This is a very cool algorithm which generates arbitrarily large outputs that match the local patterns present in some input. The original implementation is by Maxim Gumin and he has a list of different places it has been used in the repo for the project here. The version which my implementation details is referred to as 'texture mode' or the 'overlapping model' depending on where you look.
The polynomial scaling to this algorithm makes it difficult to apply in the way I was trying to, O(n3) or O(n4) with the input, depending on how you look at it. It becomes unviable for large inputs, going from milliseconds of execution time to having to sit for an hour or more, just removing duplicates and calculating overlaps, before crashing from running out of RAM generating the output. The tileset generated becomes very large - even with the efforts I've made to make everything index to one set of distinct tiles, and reduce memory usage by indexing the colors to a palette as well, the indexing itself starts to get into gigabytes of RAM usage when generating the output.
My implementation had some issues, so you'll see some weirdness in the gifs of the generation step below.
The core concept is based on constraint solving, by first iterating through all the data in the input to construct a model of overlap constraints. The model consists of a list of NxN tiles, parsed from the input image's pixels. The user can specify a 'symmetry' level which will indicate how many of the rotations and mirrored rotations to include in the list. I wrote some code which generalized all eight distinct orderings of the tile data by using two functions: mirror and a 90 degree rotation. Rotations can be generated by recursively applying the 90 degree rotation, and mirrored rotations can be generated by doing the same, but first applying the mirroring operation.
As each of these tiles is added, you need to check to see that there is no duplicates. I found that this is most effectively done as a pass once all cantidate tiles are parsed and generated, so you're not constantly iterating through what becomes a large list for significant inputs. As duplicates are encountered, the first encountered one has a count that is incremented.
Once the list of all distinct NxN tiles is constructed and ordered by frequency of occurrence, you're ready to start seeing the number of ways in which these tiles can potentially overlap. This brings you to the second step, in which we start to look at how these tiles can overlap. For each of these tiles, all other tiles are considered. For each tile that would make a pair with the tile under consideration, I iterate through the integer offsets from -N to N in the x and y which would allow those two tiles to sit on top of each other, and have their data match. If I find one or more offsets that will allow agreement between them, I add them to a list of rules, which keeps the offset and the agreeing tile ID.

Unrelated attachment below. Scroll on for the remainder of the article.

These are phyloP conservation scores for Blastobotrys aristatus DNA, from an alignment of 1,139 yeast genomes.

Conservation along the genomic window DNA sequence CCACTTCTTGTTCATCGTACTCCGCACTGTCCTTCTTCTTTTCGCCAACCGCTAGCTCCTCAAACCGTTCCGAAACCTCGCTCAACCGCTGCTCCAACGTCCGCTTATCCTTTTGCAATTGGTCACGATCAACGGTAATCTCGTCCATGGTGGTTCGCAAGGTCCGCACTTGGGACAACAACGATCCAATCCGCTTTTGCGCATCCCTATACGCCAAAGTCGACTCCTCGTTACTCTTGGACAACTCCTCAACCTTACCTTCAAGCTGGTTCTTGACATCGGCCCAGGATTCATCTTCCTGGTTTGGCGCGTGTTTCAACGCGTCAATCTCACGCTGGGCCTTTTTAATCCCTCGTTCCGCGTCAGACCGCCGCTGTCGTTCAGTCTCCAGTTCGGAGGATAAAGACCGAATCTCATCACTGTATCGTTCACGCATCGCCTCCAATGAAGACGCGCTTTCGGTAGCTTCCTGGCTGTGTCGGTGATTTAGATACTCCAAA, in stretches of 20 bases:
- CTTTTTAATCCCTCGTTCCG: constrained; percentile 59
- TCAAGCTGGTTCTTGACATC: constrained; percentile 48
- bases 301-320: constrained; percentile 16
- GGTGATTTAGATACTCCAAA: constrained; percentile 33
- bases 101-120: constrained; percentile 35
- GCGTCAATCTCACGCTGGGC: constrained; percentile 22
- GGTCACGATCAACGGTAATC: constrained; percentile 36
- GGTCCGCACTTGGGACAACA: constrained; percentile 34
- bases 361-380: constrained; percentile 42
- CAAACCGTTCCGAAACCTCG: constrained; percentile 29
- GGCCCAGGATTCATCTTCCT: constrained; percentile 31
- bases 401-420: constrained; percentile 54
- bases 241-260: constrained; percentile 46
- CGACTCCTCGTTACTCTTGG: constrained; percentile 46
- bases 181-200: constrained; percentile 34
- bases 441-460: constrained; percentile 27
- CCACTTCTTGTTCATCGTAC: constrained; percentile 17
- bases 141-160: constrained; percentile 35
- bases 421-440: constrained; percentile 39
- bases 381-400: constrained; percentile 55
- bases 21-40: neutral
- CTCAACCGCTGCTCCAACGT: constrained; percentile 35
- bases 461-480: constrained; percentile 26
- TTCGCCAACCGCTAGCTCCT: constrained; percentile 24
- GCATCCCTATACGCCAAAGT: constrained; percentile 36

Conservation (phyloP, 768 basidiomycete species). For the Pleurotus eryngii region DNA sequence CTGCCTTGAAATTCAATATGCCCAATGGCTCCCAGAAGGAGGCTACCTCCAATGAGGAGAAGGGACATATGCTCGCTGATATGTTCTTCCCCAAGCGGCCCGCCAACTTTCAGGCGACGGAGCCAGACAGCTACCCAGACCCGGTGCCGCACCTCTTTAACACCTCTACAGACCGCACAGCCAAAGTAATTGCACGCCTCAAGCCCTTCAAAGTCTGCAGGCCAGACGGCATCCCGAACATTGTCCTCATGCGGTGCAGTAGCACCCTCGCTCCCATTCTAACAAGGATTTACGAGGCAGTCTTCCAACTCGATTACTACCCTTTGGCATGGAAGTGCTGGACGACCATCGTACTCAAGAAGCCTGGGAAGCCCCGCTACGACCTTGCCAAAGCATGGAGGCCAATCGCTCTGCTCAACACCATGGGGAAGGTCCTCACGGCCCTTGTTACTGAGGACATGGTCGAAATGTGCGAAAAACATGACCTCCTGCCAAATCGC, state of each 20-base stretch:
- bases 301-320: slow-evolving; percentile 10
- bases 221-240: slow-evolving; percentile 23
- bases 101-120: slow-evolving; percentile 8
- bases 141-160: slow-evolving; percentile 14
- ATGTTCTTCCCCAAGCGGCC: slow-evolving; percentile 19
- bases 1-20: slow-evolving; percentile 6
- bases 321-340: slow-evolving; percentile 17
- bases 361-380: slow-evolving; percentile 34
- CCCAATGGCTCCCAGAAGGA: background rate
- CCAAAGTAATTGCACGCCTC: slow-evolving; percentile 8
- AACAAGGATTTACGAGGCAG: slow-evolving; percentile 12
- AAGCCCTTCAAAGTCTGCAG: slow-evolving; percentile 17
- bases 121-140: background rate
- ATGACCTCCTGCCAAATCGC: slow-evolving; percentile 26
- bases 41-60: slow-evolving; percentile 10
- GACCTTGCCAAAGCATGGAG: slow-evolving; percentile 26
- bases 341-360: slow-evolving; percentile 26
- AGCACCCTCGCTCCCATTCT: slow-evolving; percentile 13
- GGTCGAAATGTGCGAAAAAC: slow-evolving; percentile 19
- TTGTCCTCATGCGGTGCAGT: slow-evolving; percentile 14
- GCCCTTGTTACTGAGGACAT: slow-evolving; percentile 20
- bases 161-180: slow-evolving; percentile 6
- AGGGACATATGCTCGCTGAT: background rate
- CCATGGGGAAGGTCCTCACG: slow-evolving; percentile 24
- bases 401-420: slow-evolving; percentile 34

The third step is then constructing the output model, which is a superposition of all possible tiles. To put that more simply, basically any given pixel in the output could sort of conceptually map to any of the tiles generated from the input, so we consider it as all of them at once, in a list. From this point there is a loop of observing and propagating the constraints. The first is the observe step, which basically picks a tile from the list of possible tiles, which has the least number of remaining possible states, "entropy", and says that we are fixing this tile's value. The propagate step then removes any tiles from the lists of neighbors which would violate the newly added constraint. Once all the pixels in the image are down to one remaining state, you've reached a solution. The issue with my implementation is that sometimes it would run out of tiles before this happened, which is a logical error and at some point I might revisit and try to fix this.
I put together a tool which would dump out all your NxN tiles, to visualize, as well as a tool to dump the constructed model I described above, as a JSON object (this file was several megabytes of text). Neither of these proved super useful, but the tileset generator makes some cool pictures, with a 1 pixel clear boder around edges and between tiles.
Below is one done with N = 3.
Last updated 3/8/2021